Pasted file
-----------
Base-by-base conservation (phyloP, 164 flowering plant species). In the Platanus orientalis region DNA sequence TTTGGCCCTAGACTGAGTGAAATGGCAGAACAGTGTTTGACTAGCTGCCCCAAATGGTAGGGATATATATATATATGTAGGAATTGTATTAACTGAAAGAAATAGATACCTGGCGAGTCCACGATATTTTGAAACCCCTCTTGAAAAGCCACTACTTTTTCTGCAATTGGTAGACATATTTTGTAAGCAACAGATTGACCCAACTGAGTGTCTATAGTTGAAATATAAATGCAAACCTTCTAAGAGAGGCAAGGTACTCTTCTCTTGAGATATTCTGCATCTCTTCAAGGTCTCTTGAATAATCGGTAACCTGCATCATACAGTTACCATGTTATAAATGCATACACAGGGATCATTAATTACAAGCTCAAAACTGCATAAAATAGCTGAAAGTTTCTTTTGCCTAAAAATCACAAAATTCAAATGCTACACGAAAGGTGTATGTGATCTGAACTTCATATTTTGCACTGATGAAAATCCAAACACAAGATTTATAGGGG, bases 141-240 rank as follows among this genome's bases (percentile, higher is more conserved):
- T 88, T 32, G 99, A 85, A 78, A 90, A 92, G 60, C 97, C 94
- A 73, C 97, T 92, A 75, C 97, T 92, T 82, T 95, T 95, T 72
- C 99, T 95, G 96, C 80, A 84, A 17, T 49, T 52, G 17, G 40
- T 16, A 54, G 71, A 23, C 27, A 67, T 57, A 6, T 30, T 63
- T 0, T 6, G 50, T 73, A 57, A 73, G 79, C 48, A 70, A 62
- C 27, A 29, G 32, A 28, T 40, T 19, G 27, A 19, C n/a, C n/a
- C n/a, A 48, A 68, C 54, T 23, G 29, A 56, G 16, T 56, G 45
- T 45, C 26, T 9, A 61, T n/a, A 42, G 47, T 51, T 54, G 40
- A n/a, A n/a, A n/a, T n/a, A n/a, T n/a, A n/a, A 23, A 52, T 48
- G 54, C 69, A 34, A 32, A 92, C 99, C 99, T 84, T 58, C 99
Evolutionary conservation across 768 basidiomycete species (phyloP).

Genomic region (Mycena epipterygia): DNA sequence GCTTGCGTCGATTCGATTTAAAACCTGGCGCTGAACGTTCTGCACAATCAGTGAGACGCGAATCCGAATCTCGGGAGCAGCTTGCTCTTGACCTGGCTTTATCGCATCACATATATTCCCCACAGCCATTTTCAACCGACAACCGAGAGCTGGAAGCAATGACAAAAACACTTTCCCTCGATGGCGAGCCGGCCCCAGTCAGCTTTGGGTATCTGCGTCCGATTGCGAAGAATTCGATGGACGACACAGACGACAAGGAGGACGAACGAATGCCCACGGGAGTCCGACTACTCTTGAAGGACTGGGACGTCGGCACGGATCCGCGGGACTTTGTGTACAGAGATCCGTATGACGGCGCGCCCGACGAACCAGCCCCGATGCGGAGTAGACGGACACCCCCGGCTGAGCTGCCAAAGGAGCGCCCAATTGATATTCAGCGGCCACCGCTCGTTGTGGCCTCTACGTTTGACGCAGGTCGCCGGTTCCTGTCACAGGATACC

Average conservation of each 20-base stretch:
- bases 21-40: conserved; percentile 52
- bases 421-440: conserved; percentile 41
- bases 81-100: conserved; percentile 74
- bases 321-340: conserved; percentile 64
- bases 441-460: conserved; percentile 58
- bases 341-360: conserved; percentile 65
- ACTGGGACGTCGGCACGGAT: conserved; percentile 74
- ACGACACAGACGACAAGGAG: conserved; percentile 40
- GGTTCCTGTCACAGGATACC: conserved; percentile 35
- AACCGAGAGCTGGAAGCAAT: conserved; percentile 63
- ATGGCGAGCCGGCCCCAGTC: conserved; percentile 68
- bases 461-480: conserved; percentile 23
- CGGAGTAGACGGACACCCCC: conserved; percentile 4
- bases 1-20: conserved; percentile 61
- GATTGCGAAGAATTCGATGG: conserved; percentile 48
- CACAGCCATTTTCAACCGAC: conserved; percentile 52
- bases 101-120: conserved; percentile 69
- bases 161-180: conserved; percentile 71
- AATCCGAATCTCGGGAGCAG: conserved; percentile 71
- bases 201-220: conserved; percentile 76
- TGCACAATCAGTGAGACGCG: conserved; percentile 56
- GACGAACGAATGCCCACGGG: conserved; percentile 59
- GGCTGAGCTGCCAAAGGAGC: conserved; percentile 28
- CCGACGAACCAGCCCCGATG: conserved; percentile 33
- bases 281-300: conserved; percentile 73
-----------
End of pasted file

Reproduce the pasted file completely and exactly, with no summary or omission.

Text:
Base-by-base conservation (phyloP, 164 flowering plant species). In the Platanus orientalis region DNA sequence TTTGGCCCTAGACTGAGTGAAATGGCAGAACAGTGTTTGACTAGCTGCCCCAAATGGTAGGGATATATATATATATGTAGGAATTGTATTAACTGAAAGAAATAGATACCTGGCGAGTCCACGATATTTTGAAACCCCTCTTGAAAAGCCACTACTTTTTCTGCAATTGGTAGACATATTTTGTAAGCAACAGATTGACCCAACTGAGTGTCTATAGTTGAAATATAAATGCAAACCTTCTAAGAGAGGCAAGGTACTCTTCTCTTGAGATATTCTGCATCTCTTCAAGGTCTCTTGAATAATCGGTAACCTGCATCATACAGTTACCATGTTATAAATGCATACACAGGGATCATTAATTACAAGCTCAAAACTGCATAAAATAGCTGAAAGTTTCTTTTGCCTAAAAATCACAAAATTCAAATGCTACACGAAAGGTGTATGTGATCTGAACTTCATATTTTGCACTGATGAAAATCCAAACACAAGATTTATAGGGG, bases 141-240 rank as follows among this genome's bases (percentile, higher is more conserved):
- T 88, T 32, G 99, A 85, A 78, A 90, A 92, G 60, C 97, C 94
- A 73, C 97, T 92, A 75, C 97, T 92, T 82, T 95, T 95, T 72
- C 99, T 95, G 96, C 80, A 84, A 17, T 49, T 52, G 17, G 40
- T 16, A 54, G 71, A 23, C 27, A 67, T 57, A 6, T 30, T 63
- T 0, T 6, G 50, T 73, A 57, A 73, G 79, C 48, A 70, A 62
- C 27, A 29, G 32, A 28, T 40, T 19, G 27, A 19, C n/a, C n/a
- C n/a, A 48, A 68, C 54, T 23, G 29, A 56, G 16, T 56, G 45
- T 45, C 26, T 9, A 61, T n/a, A 42, G 47, T 51, T 54, G 40
- A n/a, A n/a, A n/a, T n/a, A n/a, T n/a, A n/a, A 23, A 52, T 48
- G 54, C 69, A 34, A 32, A 92, C 99, C 99, T 84, T 58, C 99
Evolutionary conservation across 768 basidiomycete species (phyloP).

Genomic region (Mycena epipterygia): DNA sequence GCTTGCGTCGATTCGATTTAAAACCTGGCGCTGAACGTTCTGCACAATCAGTGAGACGCGAATCCGAATCTCGGGAGCAGCTTGCTCTTGACCTGGCTTTATCGCATCACATATATTCCCCACAGCCATTTTCAACCGACAACCGAGAGCTGGAAGCAATGACAAAAACACTTTCCCTCGATGGCGAGCCGGCCCCAGTCAGCTTTGGGTATCTGCGTCCGATTGCGAAGAATTCGATGGACGACACAGACGACAAGGAGGACGAACGAATGCCCACGGGAGTCCGACTACTCTTGAAGGACTGGGACGTCGGCACGGATCCGCGGGACTTTGTGTACAGAGATCCGTATGACGGCGCGCCCGACGAACCAGCCCCGATGCGGAGTAGACGGACACCCCCGGCTGAGCTGCCAAAGGAGCGCCCAATTGATATTCAGCGGCCACCGCTCGTTGTGGCCTCTACGTTTGACGCAGGTCGCCGGTTCCTGTCACAGGATACC

Average conservation of each 20-base stretch:
- bases 21-40: conserved; percentile 52
- bases 421-440: conserved; percentile 41
- bases 81-100: conserved; percentile 74
- bases 321-340: conserved; percentile 64
- bases 441-460: conserved; percentile 58
- bases 341-360: conserved; percentile 65
- ACTGGGACGTCGGCACGGAT: conserved; percentile 74
- ACGACACAGACGACAAGGAG: conserved; percentile 40
- GGTTCCTGTCACAGGATACC: conserved; percentile 35
- AACCGAGAGCTGGAAGCAAT: conserved; percentile 63
- ATGGCGAGCCGGCCCCAGTC: conserved; percentile 68
- bases 461-480: conserved; percentile 23
- CGGAGTAGACGGACACCCCC: conserved; percentile 4
- bases 1-20: conserved; percentile 61
- GATTGCGAAGAATTCGATGG: conserved; percentile 48
- CACAGCCATTTTCAACCGAC: conserved; percentile 52
- bases 101-120: conserved; percentile 69
- bases 161-180: conserved; percentile 71
- AATCCGAATCTCGGGAGCAG: conserved; percentile 71
- bases 201-220: conserved; percentile 76
- TGCACAATCAGTGAGACGCG: conserved; percentile 56
- GACGAACGAATGCCCACGGG: conserved; percentile 59
- GGCTGAGCTGCCAAAGGAGC: conserved; percentile 28
- CCGACGAACCAGCCCCGATG: conserved; percentile 33
- bases 281-300: conserved; percentile 73